Ethical Hub: Position Paper - Military exposed companies

Summary

Recent Methodist Church teaching and statements on defence matters are reviewed (see Appendix A). These indicate that the Methodist Church:

  • Is committed to peace and peacemaking as a Christian vocation and opposes war.
  • Has not adopted a pacifist position and recognises that armed force may be necessary on occasion. However, there is a long standing and honourable tradition of pacifism within the Methodist Church.
  • Opposes the use of nuclear weapons and cluster bombs.
  • Has opposed the prevailing nature of the global arms trade, particularly in small arms. However, its position on defence implies that some arms trading is necessary.

The ways in which the CFB has attempted to minimise exposure to the defence industry are examined. These involve:

  • In depth research of companies where military exposure has been identified;
  • Taking into account the proportion of revenue and, where possible, earnings derived from military sales;
  • Considering the nature of the products and services being offered. Historically there has been a greater tolerance for less ‘offensive’ products and services.
  • Refining views on new cases in the light of previous discussions and research (see Appendix B).

The ethical investment policies of other church organisations have been examined (Appendix C).

Earlier discussions by CFB/JACEI on this subject have been used to identify the key issues in order to draft a formal policy. It is suggested that when assessing companies:

  • Earlier conclusions were broadly appropriate, but in addition;
  • Closer attention should be paid to the arms trade;
  • Environmental impact should be taken into account.

John Wesley’s ‘The Use of Money’

John Wesley’s famous sermon, often used by the CFB as a building block for ethical investment policy, does not address the issue of armaments. However, some of the principles may be considered to be relevant.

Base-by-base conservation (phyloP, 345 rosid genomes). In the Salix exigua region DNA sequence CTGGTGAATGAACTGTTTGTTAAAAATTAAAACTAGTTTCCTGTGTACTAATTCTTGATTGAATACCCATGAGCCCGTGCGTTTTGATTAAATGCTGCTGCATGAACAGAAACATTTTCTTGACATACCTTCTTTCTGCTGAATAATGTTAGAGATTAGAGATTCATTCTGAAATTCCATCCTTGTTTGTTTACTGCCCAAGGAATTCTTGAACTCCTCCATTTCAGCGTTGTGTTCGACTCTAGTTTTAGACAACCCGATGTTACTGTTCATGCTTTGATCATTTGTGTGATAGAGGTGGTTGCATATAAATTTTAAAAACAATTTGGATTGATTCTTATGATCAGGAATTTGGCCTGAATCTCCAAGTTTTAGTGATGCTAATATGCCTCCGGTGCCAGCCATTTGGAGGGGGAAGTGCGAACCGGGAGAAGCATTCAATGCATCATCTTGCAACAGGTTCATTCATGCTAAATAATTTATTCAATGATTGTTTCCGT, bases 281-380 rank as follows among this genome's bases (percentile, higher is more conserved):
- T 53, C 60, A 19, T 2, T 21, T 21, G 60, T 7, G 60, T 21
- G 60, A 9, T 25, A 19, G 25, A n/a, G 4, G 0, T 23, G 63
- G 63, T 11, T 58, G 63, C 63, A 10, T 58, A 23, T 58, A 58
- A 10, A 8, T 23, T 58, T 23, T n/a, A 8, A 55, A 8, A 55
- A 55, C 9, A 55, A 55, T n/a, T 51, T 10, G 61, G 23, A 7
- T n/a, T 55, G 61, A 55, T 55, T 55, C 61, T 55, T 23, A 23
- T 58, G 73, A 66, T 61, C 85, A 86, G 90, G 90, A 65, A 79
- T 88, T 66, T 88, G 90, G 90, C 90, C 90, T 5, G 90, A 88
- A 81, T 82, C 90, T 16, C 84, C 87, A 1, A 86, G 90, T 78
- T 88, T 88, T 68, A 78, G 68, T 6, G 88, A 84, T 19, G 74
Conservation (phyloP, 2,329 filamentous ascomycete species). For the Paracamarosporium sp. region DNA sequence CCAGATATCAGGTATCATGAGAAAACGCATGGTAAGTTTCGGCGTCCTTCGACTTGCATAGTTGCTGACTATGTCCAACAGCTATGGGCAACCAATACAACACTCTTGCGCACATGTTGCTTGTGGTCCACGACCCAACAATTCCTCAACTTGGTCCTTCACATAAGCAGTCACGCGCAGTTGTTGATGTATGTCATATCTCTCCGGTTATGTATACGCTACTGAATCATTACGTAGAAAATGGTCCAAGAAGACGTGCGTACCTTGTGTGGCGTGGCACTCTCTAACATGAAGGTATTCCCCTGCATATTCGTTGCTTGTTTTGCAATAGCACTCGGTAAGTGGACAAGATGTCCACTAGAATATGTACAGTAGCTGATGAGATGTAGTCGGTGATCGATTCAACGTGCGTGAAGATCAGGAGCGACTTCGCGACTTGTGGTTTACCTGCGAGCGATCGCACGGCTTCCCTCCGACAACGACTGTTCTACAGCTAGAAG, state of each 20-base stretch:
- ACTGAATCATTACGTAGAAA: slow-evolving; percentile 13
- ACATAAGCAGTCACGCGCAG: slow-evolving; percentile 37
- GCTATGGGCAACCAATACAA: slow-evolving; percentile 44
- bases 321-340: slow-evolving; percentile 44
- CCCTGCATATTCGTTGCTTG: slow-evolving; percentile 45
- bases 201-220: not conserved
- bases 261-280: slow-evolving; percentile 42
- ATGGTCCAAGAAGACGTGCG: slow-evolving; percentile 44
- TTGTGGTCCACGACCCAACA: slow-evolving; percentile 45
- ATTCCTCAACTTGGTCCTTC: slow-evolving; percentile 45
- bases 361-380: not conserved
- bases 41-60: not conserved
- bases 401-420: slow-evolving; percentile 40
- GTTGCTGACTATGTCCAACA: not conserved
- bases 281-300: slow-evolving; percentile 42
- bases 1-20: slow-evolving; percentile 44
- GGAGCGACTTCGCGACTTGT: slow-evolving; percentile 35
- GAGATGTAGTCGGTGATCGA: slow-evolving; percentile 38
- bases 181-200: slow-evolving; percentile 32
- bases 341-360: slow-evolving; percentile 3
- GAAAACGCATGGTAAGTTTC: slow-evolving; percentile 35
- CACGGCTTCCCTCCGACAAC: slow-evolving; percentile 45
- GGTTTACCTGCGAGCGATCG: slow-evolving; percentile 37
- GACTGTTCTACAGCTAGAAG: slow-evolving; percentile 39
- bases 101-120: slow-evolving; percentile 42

In encouraging his readers to ‘gain all you can’, Wesley states that ‘we ought not to gain money at the expense of life, nor (which is in effect the same thing) at the expense of our health’. Wesley appears to be referring to the lives of his audience rather than those of others affected by their activities. However, it is clear that life is to be valued when considering financial transactions.

Later in the sermon, Wesley states that ‘Neither may we hurt our neighbour in his body. Therefore we may not sell anything which tends to impair health’. Although, Wesley has ‘spirituous liquor’ primarily in mind, the sentiments expressed could be translated to the production of weapons.

Recent Methodist teaching – Peacemaking: A Christian Vocation

Methodist Conference 2006 considered a report produced by a joint working group of the United Reformed Church and the Methodist Church entitled ‘Peacemaking: A Christian Vocation’. The report arose from a desire of both churches to re-examine the ethics of war in the current geopolitical context.
The report is designed to stimulate reflection on the issue within and outside the church and ‘provide an ethical analysis to help support the judgment of the church and church leaders in complex and uncertain situations where British military intervention is proposed’. A summary is attached in Appendix A.

Conference 2006 commended the report ‘to the Methodist people for reflection, study and guidance on action’ and as a resource to be used when considering the ethics of modern warfare.

Biblical and church teaching
The report surveys Biblical passages in both the Old and New Testaments that relate to the subject. Old Testament passages that advocate total war should be understood in context and not taken as justifying such acts in the present day. New Testament teaching raises some difficult questions but the authors conclude that God’s will for peace is unequivocal.
‘From the beginnings of salvation history in the Garden of Eden, to its end in the New Jerusalem, the Bible witnesses to the profound value of life and peace.’
Since Biblical times there has been a variety of Christian attitudes towards warfare, including pacifism, the Just War Tradition, justification for total war and means to combat terrorism.
The medieval church, to the profound regret of Christians today, endorsed wars for the cause of religion in the Crusades.
Jesus calls everyone to be peacemakers but this call is not easy to discern or follow and applies to all settings, from the personal to the global. The (universal) Church has a major responsibility to assist Christians in following this calling as Christ’s witnesses but it too often ‘retreats within comfort zones of familiar debates and mild protests, or confines its engagement to the most obvious “headline hitting” issues’. In addition, ‘only the witness of Scripture, the peace and social justice of Christ himself, enable us to see the evil of war and violence for what it truly is’. However, ‘Christian political judgement can be naïve – and not in the Christ-like sense…Too often we react too late, jump onto the nearest bandwagon, or satisfy ourselves with less than fully-informed comment’.

The use of force
Peacemakers: A Christian Vocation addresses the use of force, having first examined non violent strategies to assist peacemaking.